The aim of this study is to replicate the hypothesis that mental fatigue impairs physical performance in a pre-registered (https://osf.io/wqkap/) within-subjects experiment. 30 recreationally active adults completed a time-to-exhaustion test (TTE) at 80% VO2max in two separate sessions, after completing a mental fatigue task or watching a documentary for 90 min. We measured power output, heart rate, (session) rating of perceived exertion (RPE) and subjective mental fatigue. Bayes factor analyses revealed extreme evidence supporting the alternative hypothesis that the mental fatigue task was more mentally fatiguing than the control task, BF01 = 0.009. However, we found moderate-to-strong evidence for the null hypothesis (i.e., no evidence of reduced performance) for average time in TTE (BF01 = 9.762) and anecdotal evidence for the null hypothesis in (session) RPE (BF01 = 2.902) and heart rate (BF01 = 2.587). Our data seem to challenge the idea that mental fatigue has a negative influence on exercise performance. Although we did succeed at manipulating subjective mental fatigue, this did not impair physical performance. However, we cannot discard the possibility that mental fatigue may have a negative influence under conditions not explored here, e.g., individualizing mentally fatiguing tasks. In sum, further research is warranted to determine the role of mental fatigue on exercise and sport performance. Highlights There is mixed evidence regarding whether a state of mental fatigue has a negative impact on exercise performance. This pre-registered study failed to replicate previous findings and challenges the idea that mental fatigue has a detrimental effect on exercise performance. Future studies should seek novel approaches to study this phenomenon, e.g., individualizing mentally fatiguing tasks.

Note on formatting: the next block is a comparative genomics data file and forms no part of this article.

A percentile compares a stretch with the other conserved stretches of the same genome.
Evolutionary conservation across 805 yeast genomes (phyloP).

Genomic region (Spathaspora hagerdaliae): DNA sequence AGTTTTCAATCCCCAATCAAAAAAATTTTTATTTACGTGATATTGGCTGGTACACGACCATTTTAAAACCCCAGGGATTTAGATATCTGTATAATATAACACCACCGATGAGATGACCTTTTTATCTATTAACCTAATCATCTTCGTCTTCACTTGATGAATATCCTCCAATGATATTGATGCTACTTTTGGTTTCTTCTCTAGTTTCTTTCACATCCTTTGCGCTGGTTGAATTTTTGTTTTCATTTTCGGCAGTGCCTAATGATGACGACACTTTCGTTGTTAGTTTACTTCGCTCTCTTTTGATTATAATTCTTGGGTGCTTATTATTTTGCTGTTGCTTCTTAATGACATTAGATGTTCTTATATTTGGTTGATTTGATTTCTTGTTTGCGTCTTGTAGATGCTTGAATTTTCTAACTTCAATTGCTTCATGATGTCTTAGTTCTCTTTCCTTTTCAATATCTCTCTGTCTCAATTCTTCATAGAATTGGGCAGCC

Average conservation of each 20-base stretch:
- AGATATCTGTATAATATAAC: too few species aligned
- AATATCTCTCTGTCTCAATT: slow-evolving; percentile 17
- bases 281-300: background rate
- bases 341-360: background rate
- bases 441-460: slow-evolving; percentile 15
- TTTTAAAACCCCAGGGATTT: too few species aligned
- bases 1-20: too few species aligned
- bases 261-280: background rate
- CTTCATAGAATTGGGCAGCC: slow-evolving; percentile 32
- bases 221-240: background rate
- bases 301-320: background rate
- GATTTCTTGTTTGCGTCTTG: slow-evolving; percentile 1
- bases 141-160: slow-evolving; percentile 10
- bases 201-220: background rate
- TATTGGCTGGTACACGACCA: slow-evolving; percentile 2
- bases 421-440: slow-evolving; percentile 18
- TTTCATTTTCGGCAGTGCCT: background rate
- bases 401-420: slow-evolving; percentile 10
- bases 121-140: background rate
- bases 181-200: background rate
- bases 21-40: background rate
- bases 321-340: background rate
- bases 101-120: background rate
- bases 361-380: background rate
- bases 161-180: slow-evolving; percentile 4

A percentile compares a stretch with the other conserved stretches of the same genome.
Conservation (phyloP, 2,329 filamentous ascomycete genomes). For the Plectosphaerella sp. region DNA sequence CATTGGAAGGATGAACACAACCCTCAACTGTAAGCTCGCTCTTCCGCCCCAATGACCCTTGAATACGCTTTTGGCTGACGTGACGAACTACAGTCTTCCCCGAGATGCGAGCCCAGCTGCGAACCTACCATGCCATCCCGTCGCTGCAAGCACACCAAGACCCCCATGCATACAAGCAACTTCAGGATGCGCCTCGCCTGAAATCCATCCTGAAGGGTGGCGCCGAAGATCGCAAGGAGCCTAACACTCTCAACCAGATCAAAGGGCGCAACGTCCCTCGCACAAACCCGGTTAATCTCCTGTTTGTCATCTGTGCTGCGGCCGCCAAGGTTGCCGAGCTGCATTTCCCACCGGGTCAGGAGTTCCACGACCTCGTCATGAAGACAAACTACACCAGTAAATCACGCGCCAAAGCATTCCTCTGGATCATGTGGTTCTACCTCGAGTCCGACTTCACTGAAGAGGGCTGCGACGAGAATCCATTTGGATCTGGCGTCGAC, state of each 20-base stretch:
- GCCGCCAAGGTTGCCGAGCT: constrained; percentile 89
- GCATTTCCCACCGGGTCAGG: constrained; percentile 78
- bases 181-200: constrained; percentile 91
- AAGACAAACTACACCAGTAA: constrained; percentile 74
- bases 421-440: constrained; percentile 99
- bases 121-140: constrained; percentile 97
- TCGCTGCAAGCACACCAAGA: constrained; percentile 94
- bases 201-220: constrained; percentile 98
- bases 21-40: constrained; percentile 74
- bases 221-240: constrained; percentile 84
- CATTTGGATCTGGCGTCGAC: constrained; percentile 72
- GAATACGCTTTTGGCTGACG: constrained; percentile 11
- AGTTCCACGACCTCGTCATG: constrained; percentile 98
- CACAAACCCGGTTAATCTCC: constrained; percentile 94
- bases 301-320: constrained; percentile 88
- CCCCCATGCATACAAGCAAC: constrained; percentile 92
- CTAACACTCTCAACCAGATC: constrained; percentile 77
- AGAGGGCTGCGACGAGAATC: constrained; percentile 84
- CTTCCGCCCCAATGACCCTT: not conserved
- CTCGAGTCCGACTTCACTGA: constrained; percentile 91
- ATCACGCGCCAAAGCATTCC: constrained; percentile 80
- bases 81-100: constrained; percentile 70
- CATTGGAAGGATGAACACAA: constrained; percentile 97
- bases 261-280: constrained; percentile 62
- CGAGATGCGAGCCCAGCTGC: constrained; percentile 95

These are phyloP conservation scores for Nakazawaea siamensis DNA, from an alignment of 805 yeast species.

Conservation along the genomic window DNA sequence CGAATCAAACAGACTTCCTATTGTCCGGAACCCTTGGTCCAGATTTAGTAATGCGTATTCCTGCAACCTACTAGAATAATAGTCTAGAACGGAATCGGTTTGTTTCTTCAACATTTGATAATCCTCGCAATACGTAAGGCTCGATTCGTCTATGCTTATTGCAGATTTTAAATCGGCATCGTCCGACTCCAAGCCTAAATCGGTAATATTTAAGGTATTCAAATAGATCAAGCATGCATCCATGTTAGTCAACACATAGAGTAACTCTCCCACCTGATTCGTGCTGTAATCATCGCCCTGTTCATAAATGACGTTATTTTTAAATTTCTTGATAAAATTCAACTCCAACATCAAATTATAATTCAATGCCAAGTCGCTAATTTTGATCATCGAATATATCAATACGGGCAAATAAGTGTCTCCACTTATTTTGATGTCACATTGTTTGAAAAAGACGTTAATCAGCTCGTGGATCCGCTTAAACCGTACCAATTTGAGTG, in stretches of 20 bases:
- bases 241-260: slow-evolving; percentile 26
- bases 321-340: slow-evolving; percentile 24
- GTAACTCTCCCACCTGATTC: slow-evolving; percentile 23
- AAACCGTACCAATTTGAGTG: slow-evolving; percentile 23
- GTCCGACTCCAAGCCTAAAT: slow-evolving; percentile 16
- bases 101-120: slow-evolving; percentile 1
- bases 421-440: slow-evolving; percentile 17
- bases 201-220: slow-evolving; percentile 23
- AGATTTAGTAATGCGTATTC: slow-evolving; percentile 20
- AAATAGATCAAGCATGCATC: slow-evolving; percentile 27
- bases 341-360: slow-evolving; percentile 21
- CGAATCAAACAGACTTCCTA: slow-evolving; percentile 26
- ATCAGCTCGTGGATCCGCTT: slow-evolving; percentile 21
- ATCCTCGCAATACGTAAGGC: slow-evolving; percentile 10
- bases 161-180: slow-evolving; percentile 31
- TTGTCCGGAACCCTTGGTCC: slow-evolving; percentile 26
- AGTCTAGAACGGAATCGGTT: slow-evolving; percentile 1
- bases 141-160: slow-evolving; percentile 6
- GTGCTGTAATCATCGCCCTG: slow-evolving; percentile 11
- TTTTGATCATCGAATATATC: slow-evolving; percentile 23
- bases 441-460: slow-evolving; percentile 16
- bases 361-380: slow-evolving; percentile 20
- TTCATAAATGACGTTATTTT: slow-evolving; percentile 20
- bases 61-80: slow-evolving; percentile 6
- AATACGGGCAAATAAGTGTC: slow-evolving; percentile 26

Keywords: Cognition; endurance; fatigue; neuroscience; psychology.